Did you happen to catch the following news items? I am sure that I am not the only person to think that they just possibly might be connected.
Three headlines popped up my computer screen the other day. The first read, “California Bill Would OK families with more than 2 parents.” That appeared right above, “Another California City votes to Declare Bankruptcy.” Within a few hours, I read that Chicago mayor Rahm Emanuel, voicing his outrage at the shooting of a child said, “…if you do not think this is about a set of values…Near a child? How dare you?”
I thought values were those old-fashioned things that conservatives try to cram down liberals’ throats. I thought they were to be mocked and discarded. Commonly accepted values used to include the idea that one mother and one father having children after marriage constitute an honorable family. Commonly accepted values were judgmental about those who, except in the most extreme circumstance, lived off someone else’s labor. Commonly accepted values viewed life as sacred and did not determine that if an infant only exited its mother’s body three-quarters of the way, he or she deserved no more protection than yesterday’s trash.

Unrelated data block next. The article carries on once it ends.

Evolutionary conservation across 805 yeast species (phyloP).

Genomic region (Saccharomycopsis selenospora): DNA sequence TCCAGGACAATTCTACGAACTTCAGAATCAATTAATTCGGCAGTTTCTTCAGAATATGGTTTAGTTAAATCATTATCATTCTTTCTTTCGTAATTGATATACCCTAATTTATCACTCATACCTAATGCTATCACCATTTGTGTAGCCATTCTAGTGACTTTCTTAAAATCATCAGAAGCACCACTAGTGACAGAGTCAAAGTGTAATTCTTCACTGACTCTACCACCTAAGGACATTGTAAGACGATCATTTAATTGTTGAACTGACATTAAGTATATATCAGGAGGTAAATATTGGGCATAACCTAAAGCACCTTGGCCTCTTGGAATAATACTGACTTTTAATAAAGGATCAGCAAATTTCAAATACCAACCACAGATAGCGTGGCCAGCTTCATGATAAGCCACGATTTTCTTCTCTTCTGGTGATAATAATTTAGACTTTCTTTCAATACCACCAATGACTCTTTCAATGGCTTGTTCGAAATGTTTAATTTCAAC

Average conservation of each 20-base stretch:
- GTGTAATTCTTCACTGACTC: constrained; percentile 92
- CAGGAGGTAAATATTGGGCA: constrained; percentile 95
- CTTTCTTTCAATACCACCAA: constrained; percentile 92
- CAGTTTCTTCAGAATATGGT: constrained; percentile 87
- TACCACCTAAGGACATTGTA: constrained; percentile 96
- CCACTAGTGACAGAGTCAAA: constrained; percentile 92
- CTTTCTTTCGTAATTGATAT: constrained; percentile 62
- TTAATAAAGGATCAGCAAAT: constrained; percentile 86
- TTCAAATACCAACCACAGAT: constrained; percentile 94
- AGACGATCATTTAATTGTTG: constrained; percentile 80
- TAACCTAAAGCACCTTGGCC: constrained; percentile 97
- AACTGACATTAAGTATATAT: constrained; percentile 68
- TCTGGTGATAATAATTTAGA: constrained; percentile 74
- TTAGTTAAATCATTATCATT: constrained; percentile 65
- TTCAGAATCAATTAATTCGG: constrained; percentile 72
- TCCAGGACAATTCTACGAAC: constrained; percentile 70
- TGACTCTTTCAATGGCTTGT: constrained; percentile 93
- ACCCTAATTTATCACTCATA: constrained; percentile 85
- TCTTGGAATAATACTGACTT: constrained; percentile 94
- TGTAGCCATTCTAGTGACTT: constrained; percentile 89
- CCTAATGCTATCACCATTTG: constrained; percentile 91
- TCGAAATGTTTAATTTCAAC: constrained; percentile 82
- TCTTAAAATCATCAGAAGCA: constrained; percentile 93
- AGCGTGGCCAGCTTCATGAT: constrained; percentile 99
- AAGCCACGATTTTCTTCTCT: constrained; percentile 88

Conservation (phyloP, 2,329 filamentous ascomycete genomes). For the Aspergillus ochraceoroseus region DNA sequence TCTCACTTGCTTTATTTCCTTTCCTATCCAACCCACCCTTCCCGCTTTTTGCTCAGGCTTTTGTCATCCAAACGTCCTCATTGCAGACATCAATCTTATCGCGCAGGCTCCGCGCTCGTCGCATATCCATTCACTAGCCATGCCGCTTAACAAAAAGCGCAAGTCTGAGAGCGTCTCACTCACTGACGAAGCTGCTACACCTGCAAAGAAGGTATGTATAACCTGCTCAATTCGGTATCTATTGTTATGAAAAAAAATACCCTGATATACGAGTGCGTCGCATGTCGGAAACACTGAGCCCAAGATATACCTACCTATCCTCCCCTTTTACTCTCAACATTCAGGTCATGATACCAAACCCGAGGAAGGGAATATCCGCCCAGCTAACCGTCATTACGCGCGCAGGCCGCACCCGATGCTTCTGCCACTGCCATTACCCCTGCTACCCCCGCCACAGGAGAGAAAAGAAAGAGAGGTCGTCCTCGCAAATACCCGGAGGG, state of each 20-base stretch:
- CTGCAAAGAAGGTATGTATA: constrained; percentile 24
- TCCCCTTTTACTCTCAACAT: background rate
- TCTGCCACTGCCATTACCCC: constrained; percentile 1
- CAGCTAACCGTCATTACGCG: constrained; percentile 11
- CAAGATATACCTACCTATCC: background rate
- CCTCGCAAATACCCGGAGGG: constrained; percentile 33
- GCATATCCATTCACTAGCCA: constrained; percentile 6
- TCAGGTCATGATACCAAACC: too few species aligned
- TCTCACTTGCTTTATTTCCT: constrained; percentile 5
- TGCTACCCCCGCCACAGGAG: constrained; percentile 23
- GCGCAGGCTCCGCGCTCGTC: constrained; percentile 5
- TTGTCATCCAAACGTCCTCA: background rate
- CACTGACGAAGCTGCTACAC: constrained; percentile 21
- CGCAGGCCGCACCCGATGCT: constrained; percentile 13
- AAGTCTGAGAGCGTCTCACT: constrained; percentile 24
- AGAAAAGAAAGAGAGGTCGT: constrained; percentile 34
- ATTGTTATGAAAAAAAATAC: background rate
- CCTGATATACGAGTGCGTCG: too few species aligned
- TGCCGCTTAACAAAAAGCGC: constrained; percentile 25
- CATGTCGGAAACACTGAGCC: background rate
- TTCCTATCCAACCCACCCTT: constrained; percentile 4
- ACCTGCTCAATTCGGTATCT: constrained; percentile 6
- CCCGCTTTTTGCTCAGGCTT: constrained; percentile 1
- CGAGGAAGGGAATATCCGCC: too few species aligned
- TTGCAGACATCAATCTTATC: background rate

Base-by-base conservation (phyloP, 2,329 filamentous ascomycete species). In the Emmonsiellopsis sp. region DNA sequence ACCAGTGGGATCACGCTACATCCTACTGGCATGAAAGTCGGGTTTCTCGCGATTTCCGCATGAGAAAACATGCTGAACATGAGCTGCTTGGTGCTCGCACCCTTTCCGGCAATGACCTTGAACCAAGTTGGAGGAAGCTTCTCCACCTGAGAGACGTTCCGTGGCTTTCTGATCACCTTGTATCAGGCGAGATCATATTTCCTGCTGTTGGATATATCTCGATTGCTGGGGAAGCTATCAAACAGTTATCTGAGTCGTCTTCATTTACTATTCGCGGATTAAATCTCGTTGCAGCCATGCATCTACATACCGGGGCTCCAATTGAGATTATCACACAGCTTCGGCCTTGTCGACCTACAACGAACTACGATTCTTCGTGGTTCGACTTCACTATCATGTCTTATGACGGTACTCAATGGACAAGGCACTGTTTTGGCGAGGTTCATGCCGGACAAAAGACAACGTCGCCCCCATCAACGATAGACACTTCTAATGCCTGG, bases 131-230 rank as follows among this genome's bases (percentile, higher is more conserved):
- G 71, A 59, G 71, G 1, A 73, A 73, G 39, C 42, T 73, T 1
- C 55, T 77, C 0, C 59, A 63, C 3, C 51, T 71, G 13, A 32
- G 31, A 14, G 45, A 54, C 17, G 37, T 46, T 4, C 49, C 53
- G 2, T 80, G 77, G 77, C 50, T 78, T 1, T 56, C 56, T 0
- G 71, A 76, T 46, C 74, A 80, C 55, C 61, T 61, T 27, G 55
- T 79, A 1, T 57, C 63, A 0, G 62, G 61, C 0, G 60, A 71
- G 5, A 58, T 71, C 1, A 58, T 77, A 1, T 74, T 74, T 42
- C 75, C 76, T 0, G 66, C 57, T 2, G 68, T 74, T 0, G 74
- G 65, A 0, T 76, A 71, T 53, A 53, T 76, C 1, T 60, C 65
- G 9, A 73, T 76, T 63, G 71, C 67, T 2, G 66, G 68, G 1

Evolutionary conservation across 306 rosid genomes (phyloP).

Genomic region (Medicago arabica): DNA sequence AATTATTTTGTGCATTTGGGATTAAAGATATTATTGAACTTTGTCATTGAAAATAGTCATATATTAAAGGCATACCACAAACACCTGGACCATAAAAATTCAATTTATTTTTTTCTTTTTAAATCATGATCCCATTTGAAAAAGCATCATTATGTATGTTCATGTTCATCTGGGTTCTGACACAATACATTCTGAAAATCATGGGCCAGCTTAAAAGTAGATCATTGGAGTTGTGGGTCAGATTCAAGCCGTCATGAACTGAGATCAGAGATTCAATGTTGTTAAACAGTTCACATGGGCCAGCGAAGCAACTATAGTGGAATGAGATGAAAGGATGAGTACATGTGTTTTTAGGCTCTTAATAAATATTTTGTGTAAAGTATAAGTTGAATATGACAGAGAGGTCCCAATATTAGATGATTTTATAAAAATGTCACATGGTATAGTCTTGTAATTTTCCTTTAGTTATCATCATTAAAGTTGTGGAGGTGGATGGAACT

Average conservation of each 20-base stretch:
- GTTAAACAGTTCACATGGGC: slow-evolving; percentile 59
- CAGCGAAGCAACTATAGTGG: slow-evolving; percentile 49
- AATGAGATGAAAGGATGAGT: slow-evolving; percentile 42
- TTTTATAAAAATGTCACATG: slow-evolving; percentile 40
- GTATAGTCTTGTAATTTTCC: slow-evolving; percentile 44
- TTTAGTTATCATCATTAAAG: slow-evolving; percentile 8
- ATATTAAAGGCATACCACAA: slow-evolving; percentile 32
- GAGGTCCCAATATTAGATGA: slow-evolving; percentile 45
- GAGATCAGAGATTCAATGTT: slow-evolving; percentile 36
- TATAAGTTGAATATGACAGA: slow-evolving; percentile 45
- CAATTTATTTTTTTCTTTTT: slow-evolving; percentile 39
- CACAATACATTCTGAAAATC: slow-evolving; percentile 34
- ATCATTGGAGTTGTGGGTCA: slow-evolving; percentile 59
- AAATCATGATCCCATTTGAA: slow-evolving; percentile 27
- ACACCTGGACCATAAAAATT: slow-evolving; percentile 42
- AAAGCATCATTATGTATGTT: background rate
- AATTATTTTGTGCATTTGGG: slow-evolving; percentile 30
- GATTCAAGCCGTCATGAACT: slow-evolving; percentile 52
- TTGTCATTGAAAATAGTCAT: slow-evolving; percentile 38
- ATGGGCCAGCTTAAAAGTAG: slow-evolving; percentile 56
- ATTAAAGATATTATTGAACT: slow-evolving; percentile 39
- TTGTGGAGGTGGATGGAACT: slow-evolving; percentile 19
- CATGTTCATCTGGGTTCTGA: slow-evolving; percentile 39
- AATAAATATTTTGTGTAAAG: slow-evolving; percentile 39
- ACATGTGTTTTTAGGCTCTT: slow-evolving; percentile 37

This can’t be the set of values referenced by Mayor Emanuel, could it? After decades of scorning what used to be universally accepted as American values perhaps we no longer have the right to expect a common language. Is it still reasonable to assume that having a gang fight when children are nearby is wrong? (Did the mayor imply that it is o.k. to kill innocent adult bystanders, or other gang members, in a gang fight?) Don’t we have to respect a gang member’s opinion that fulfilling his own desires is more important than caring about the age of someone in the vicinity? Isn’t it judgmental to condemn his view? After all, what is illegal today might not only be legal but also applauded tomorrow.
It is not immediately apparent what damage is done by redefining the family. The California bill is only the latest in a long list of changes made to what were once universally agreed upon family values. One needs a long-term view to see the effects of encouraging the idea that people are entitled to other people’s money, be it through unrealistic pension promises, by pandering to constituents, or by promoting envy. It isn’t necessarily obvious what road one is heading down by treating human life at its beginning and end as a matter for human legislators and public opinion. Up close, these may even look like unrelated issues. They are not.
Values are funny things. It’s hard to get anyone to respect them if they are constantly changing. America may not have always lived up to her founding principles and those of us who claim allegiance to God may betray His ideals in heartbreaking ways. Nevertheless, having standards that one fails to meet allows individuals and society to make corrections. Once values are disconnected from a Source and subject to constant change, they no longer exist. Citing them, even if you are the mayor of Chicago, has no value.